In previous blogs I’ve written about why RFPs might not be the solution to your ‘software problem’ and that RFPs could learn a thing or two from the online dating process. While it’s easy to recommend that you ditch the RFP process altogether, I’m aware that’s not always possible. So, if you have to go through an RFP process, I want to give you some things to consider for improving this process as well as help you find “the one” – for a long-term, successful vendor partnership.
First ask yourself, “Why are we doing an RFP?”
Some typical responses include:
“To compare price.”
Making a vendor decision on price alone (or heavily influenced by price) is a risky choice. All service providers’ prices are going to range drastically. In the services world, no two companies are created equal, so comparing on price alone is like looking for a hotel and choosing the least expensive $70/night place (without reading about the accommodations, customer reviews, etc.). You might get lucky and find a gem, but you won’t know until you’re already committed.
Additionally, if you expect to have a top-of-the-line product/service delivered on time and at a bottom-of-the-barrel price, I’m sorry, it just won’t happen.
The Fast, Good, and Cheap pricing method should be remembered here:
You can have Good + Fast = but it will be EXPENSIVE
You can choose Good + Cheap = but it will be SLOW
You can have it Fast + Cheap = but you can bet on it being INFERIOR (low quality)
You can have 2 out of the 3, but not all 3.
“It’s what we’ve always done.”
There are other, more successful, options to find the right vendor for your project. (You can read our preferred method here.) Seek referrals from your network and do some serious research on them. Get to know the vendors intimately because you’re going to be spending some serious time and money with them. Make it worthwhile!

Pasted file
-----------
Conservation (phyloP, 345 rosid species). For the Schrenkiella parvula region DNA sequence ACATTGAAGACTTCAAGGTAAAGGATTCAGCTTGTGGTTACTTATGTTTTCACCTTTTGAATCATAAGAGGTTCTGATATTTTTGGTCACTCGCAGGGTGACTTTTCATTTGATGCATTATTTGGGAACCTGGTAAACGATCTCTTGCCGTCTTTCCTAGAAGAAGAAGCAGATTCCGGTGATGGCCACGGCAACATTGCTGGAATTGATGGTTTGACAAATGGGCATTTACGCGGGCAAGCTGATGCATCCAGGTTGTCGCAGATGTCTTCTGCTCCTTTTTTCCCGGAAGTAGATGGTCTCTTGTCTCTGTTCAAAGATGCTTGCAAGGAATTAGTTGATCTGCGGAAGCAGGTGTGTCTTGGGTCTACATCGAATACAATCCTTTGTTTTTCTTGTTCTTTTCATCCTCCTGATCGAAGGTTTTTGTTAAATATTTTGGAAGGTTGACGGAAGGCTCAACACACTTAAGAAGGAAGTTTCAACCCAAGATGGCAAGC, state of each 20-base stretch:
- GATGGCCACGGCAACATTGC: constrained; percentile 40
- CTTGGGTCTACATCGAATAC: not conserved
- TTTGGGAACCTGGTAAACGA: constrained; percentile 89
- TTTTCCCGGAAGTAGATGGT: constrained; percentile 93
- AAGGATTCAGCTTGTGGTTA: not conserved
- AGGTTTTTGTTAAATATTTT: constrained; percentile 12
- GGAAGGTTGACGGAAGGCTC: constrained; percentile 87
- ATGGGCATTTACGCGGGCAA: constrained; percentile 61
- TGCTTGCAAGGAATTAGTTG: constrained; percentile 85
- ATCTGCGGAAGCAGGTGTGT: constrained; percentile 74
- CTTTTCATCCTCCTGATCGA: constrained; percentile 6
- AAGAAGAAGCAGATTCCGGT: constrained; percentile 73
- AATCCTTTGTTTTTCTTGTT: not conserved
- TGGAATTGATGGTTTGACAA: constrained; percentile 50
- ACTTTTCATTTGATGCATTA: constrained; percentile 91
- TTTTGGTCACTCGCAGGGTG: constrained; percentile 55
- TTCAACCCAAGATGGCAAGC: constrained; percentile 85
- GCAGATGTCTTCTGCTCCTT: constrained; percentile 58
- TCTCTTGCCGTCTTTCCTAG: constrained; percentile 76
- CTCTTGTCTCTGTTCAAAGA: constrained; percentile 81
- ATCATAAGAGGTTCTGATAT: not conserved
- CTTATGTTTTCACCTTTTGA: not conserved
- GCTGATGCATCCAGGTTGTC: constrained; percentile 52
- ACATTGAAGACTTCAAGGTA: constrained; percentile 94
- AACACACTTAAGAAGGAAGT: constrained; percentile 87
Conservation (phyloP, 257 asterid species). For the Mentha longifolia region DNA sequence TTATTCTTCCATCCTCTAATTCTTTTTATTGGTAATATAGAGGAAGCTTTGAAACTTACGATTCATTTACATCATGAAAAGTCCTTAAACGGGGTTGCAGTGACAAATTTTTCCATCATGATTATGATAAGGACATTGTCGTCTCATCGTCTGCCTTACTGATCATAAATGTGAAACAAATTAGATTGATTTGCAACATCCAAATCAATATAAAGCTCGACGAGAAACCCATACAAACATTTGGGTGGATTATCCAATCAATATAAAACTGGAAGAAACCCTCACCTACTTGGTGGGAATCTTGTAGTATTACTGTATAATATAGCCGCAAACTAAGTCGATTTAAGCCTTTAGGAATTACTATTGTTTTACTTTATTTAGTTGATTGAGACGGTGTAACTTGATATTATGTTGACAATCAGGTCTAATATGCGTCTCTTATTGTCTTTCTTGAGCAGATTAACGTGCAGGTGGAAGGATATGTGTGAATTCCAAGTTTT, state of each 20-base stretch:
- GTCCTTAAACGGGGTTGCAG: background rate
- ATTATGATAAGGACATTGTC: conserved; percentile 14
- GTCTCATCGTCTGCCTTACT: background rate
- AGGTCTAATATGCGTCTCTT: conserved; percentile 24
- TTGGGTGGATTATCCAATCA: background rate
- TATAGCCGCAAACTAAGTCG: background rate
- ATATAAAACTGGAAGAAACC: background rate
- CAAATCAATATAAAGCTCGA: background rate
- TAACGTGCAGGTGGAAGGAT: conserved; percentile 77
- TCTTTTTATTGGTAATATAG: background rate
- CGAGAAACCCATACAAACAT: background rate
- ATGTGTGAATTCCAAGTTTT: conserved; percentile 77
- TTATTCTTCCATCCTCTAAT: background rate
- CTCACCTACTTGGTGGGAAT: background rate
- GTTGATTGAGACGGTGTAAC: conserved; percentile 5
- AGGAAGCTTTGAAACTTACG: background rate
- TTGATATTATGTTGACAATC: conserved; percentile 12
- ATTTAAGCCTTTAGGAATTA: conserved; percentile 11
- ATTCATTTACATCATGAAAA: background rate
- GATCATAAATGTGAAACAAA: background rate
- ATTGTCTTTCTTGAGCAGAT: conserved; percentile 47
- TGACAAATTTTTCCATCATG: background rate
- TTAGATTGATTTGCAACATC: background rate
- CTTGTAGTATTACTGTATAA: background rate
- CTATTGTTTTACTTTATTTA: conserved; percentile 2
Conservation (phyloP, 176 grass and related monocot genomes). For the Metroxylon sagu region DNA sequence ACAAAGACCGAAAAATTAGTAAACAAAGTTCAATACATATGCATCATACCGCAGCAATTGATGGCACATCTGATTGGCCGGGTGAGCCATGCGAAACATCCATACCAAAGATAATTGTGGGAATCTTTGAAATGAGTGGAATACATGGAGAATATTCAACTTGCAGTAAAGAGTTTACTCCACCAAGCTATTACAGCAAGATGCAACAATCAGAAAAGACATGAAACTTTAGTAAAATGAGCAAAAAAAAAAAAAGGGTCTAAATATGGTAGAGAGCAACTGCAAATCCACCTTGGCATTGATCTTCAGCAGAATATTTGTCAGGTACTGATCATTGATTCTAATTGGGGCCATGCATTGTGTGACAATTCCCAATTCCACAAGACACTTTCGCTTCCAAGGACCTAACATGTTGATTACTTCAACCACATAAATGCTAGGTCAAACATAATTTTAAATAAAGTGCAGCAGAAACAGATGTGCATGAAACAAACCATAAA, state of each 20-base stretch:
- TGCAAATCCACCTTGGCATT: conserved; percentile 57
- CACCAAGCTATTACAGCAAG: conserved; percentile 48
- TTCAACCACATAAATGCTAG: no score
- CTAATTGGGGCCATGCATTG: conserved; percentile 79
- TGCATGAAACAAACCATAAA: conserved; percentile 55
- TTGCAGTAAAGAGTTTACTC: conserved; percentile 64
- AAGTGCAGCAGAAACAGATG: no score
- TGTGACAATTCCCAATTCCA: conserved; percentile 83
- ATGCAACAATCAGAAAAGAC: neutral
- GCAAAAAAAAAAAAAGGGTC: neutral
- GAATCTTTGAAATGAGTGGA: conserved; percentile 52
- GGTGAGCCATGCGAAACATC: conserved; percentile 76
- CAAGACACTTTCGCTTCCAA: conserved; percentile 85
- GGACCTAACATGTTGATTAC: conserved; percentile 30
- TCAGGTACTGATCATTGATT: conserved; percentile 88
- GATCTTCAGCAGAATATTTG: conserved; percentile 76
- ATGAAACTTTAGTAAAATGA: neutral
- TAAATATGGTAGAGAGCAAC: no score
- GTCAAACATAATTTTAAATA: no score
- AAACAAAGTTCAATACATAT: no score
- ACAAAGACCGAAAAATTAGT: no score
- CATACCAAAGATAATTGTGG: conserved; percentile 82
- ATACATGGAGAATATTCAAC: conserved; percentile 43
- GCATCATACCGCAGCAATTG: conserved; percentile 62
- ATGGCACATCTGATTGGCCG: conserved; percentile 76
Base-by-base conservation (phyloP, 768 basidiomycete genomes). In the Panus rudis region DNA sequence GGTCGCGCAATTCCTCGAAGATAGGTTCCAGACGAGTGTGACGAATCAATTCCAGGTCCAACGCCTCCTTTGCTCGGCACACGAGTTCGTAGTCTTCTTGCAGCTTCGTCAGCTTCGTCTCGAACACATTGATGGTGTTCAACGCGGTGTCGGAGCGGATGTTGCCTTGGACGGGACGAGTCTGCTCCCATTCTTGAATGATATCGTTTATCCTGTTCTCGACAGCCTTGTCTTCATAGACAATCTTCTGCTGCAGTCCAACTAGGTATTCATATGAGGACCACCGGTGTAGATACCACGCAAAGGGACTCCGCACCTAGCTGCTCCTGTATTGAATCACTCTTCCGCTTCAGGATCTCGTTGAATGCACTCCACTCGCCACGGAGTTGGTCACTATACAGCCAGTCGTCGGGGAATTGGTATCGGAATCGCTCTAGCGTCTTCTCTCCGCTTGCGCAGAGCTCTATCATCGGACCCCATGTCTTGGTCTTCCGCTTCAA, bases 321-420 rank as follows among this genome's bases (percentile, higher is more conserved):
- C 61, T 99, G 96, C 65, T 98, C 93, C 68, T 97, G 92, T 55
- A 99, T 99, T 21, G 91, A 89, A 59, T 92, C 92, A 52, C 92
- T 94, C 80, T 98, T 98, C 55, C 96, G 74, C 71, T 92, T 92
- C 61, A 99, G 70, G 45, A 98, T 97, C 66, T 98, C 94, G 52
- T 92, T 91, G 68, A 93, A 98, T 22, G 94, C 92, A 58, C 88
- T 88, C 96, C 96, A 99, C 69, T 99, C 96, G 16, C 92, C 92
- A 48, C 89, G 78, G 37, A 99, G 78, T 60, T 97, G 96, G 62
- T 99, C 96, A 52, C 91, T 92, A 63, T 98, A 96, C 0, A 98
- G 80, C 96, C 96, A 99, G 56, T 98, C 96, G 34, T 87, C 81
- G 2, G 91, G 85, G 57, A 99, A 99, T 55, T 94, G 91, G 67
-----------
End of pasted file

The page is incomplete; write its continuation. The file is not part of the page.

“It’s company policy.”
If you can’t change the policy, at least improve the process! Here are some suggestions to incorporate into your process:
- Complete pre-RFP conversations with each vendor to get a feel for who they are, how they operate, and how you all would potentially work together.
- Develop your RFP according to the project you’re looking to accomplish – focus on big picture/high level requirements and qualifications for the project.
- Throw out those cookie cutter, mostly irrelevant questions that, let’s be honest here, you don’t read the responses to, and vendors don’t know how or why they should answer.
- Leave out emotional requirements (just because the last vendor you worked with stopped communicating and was based in another state doesn’t mean every vendor you work with now needs to be in your city – you’ll limit yourself significantly!).
- Interview top vendors for a few hours or more. Discuss their vision, capabilities and potential ideas for your project. The vendor you choose is going to be around for a while, so make sure you like their ideas and their communication style (yes, just like dating!).
All in all, if you want a professional partnership that is long lasting and mutually beneficial, treat it as if you were looking for a long-term mate. Don’t make a decision by a profile or piece of paper. “Date” (get to know) your potential vendors. Be honest with them. Spend some quality time together to learn who they are and what they’re about. In the end, you’ll be much closer to finding “the one” and having a successful project as well as long-term partnership.